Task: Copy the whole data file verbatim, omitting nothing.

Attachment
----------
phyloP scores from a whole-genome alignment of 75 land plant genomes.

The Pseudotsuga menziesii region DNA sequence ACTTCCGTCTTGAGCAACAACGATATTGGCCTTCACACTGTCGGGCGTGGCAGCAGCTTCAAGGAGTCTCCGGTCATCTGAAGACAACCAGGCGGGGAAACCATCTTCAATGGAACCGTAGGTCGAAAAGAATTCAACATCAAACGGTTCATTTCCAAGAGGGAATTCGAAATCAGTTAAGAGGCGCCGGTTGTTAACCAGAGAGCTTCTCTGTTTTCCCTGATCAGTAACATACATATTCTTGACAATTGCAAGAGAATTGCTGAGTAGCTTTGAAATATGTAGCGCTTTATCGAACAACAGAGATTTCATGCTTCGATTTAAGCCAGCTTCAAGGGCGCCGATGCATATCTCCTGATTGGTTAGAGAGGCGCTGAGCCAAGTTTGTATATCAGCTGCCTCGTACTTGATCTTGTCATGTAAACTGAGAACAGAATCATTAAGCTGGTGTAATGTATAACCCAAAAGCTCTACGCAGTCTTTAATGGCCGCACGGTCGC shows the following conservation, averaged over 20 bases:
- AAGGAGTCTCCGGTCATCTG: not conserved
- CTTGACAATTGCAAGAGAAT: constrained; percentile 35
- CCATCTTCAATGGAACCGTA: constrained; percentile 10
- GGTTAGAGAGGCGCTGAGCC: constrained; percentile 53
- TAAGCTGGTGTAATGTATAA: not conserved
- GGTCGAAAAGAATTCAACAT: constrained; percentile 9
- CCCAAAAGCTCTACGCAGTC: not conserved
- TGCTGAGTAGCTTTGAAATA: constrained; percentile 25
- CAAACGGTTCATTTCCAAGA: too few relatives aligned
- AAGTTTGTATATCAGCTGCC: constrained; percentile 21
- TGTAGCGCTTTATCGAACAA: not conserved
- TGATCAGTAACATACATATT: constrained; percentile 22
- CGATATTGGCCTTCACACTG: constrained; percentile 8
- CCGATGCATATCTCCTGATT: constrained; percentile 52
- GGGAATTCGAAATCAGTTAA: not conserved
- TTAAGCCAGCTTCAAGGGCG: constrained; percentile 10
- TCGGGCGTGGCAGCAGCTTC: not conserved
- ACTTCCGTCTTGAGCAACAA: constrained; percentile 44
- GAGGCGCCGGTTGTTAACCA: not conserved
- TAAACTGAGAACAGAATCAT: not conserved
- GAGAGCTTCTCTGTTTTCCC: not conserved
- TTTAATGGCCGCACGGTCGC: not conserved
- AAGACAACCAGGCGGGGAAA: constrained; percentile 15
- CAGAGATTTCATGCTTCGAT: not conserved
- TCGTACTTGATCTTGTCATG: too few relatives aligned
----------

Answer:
phyloP scores from a whole-genome alignment of 75 land plant genomes.

The Pseudotsuga menziesii region DNA sequence ACTTCCGTCTTGAGCAACAACGATATTGGCCTTCACACTGTCGGGCGTGGCAGCAGCTTCAAGGAGTCTCCGGTCATCTGAAGACAACCAGGCGGGGAAACCATCTTCAATGGAACCGTAGGTCGAAAAGAATTCAACATCAAACGGTTCATTTCCAAGAGGGAATTCGAAATCAGTTAAGAGGCGCCGGTTGTTAACCAGAGAGCTTCTCTGTTTTCCCTGATCAGTAACATACATATTCTTGACAATTGCAAGAGAATTGCTGAGTAGCTTTGAAATATGTAGCGCTTTATCGAACAACAGAGATTTCATGCTTCGATTTAAGCCAGCTTCAAGGGCGCCGATGCATATCTCCTGATTGGTTAGAGAGGCGCTGAGCCAAGTTTGTATATCAGCTGCCTCGTACTTGATCTTGTCATGTAAACTGAGAACAGAATCATTAAGCTGGTGTAATGTATAACCCAAAAGCTCTACGCAGTCTTTAATGGCCGCACGGTCGC shows the following conservation, averaged over 20 bases:
- AAGGAGTCTCCGGTCATCTG: not conserved
- CTTGACAATTGCAAGAGAAT: constrained; percentile 35
- CCATCTTCAATGGAACCGTA: constrained; percentile 10
- GGTTAGAGAGGCGCTGAGCC: constrained; percentile 53
- TAAGCTGGTGTAATGTATAA: not conserved
- GGTCGAAAAGAATTCAACAT: constrained; percentile 9
- CCCAAAAGCTCTACGCAGTC: not conserved
- TGCTGAGTAGCTTTGAAATA: constrained; percentile 25
- CAAACGGTTCATTTCCAAGA: too few relatives aligned
- AAGTTTGTATATCAGCTGCC: constrained; percentile 21
- TGTAGCGCTTTATCGAACAA: not conserved
- TGATCAGTAACATACATATT: constrained; percentile 22
- CGATATTGGCCTTCACACTG: constrained; percentile 8
- CCGATGCATATCTCCTGATT: constrained; percentile 52
- GGGAATTCGAAATCAGTTAA: not conserved
- TTAAGCCAGCTTCAAGGGCG: constrained; percentile 10
- TCGGGCGTGGCAGCAGCTTC: not conserved
- ACTTCCGTCTTGAGCAACAA: constrained; percentile 44
- GAGGCGCCGGTTGTTAACCA: not conserved
- TAAACTGAGAACAGAATCAT: not conserved
- GAGAGCTTCTCTGTTTTCCC: not conserved
- TTTAATGGCCGCACGGTCGC: not conserved
- AAGACAACCAGGCGGGGAAA: constrained; percentile 15
- CAGAGATTTCATGCTTCGAT: not conserved
- TCGTACTTGATCTTGTCATG: too few relatives aligned